Microsoft Tries To Flatten Competition With Surface (Part 1)

9/22/2012 9:06:59 AM

Company to produce its own tablet while stepping on partners’ toes

PC makers have come and gone, but there's one thing that hasn't changed since the beginning: Microsoft makes the software and the OEMs make the hardware. Each stays out of the other's business and everyone is happy.

Unfortunately, that delicate balance was thrown into disarray when Microsoft introduced its Surface tablets in an Apple-like unveiling that had the tech media swooning and PC builders quietly gritting teeth. Although Microsoft has eaten around the edges of its customers' businesses before with game consoles, keyboards, mice, and even networking equipment, the software giant has never directly offered a PC until now. And that's what seems to have put OEMs in a snit.

Description: Microsoft plans to offer both an ARM version of its sexy Surface running Windows RT and an x86 version running Window 8

Microsoft plans to offer both an ARM version of its sexy Surface running Windows RT and an x86 version running Window 8

‘It's obvious to me that they don't care at all about us or other OEMs, and I think that could be a problem for them with some customer groups and bigger OEMs alike,’ said one PC maker, who described OEMs as getting ‘screwed.’

‘I expect we will now be forced to go toward entry level to offer an affordable alternative to what we think will be a too-expensive Surface product portfolio,’ the OEM said. ‘But it would have saved us many, many R&D dollars had we just been told what to expect from them.’

That's apparently the feeling from many other PC OEMs, according to analyst Patrick Moorhead with Moor Insights & Strategy. Moorhead spent some time taking the pulse of OEMs after the unveiling of Surface, and people are pissed. Moorhead said several PC makers who normally work very closely with Microsoft felt blindsided by Surface. Some OEMs had even shown Microsoft their designs, to then watch as Microsoft gave them a big thumbs down by introducing the Surface.

Perhaps more dangerous is what happens if Microsoft intends to stay in the PC business. Long term, Microsoft cannot compete directly with their OEMs

Perhaps more dangerous is what happens if Microsoft intends to stay in the PC business. Long term, Microsoft cannot compete directly with their OEMs

It didn't help that the Surface design seems legitimately well received, with its magnesium body and unique integrated keyboard cover. Although no prices were announced, Microsoft said two versions will be available: The thinner 9.3mm Windows RT version will run on ARM and be price competitive with other ARM tablets. The second one is slightly thicker at 13.5mm, will use an Intel x86 chip, and run Windows 8 Professional. Both will sport 10.6-inch ClearType Full HD Displays.

Moorhead said PC makers have told him they're rethinking their Windows tablet strategies or running back to the arms of Google, which they had previously fled after seeing Android designs go nowhere. Chrome OS, Android, Tizen, Bada, and even WebOS could see new designs now.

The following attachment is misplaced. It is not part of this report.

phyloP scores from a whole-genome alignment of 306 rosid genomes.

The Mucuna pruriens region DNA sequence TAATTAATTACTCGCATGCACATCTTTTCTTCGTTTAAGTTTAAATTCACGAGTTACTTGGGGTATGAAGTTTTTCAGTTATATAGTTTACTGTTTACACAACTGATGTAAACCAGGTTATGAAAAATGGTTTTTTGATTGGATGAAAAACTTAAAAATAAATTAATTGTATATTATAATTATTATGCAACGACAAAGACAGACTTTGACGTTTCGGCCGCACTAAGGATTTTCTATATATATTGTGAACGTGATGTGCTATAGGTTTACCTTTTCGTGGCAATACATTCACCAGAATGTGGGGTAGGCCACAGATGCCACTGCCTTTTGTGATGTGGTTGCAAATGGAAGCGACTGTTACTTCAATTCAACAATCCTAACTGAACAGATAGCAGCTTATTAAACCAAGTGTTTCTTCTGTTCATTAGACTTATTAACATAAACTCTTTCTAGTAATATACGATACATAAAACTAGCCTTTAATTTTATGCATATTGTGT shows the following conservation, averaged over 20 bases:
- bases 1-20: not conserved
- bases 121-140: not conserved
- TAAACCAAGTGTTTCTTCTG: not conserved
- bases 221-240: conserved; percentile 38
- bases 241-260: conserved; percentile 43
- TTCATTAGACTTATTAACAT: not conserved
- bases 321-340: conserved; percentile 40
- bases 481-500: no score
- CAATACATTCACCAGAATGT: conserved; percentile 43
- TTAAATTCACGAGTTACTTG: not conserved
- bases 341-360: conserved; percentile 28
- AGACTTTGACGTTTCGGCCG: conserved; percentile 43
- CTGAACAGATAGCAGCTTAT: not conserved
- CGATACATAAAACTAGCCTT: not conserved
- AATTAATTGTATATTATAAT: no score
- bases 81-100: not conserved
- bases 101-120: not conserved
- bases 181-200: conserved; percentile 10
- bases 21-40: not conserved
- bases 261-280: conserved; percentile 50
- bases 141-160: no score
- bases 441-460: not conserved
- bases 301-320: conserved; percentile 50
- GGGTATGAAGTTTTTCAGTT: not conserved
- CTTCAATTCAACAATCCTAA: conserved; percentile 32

Perhaps more dangerous is what happens if Microsoft intends to stay in the PC business.

‘Long term, Microsoft cannot compete directly with their OEMs. Microsoft needs to license technology, provide carve-out market opportunities beyond the cheap provider, stop selling PCs, or OEMs will flee Microsoft,’ Moorhead said. ‘If too many OEMs start to flee the Microsoft ecosystem, decrease innovation more, or embrace Google strategically, I fully expect Microsoft to start selling notebooks. A Core i5 Surface is a notebook when you dissect it. At that point, Microsoft will have won the battle but lost the war. Apple and Google will have then won.’

WD Enters Router market

This June, Western Digital announced its new line of... routers? Though WD is mostly known for its hard drives, the company has previously expanded into home media streaming and storage with its WD TV Live and My Book Live product families. The My Net routers use software called FasTrack to detect and prioritize streaming video and game traffic to any device on the network to avoid picture or frame-rate degradation. The dual-­band Wireless-N routers also include standard advanced features like QoS and port for­warding, as well as guest networks, remote file access, and a streamlined setup process.

Description: Router Market

Router Market

WD is shipping several versions of the My Net, including the N600 with dual 300Mb/s bands; the N750, with 300Mb/s and 450Mb/s bands, Gigabit Ethernet, and USB 2.0 ports; the N900, with dual 450Mb/s bands, a dedicated FasTrak coprocessor, seven GigE ports, and UPnP and DLNA; and finally the N900 Central, which contains the dedicated proces­sor, four GigE ports, one USB 2.0 port, and 1- or 2TB of internal storage.


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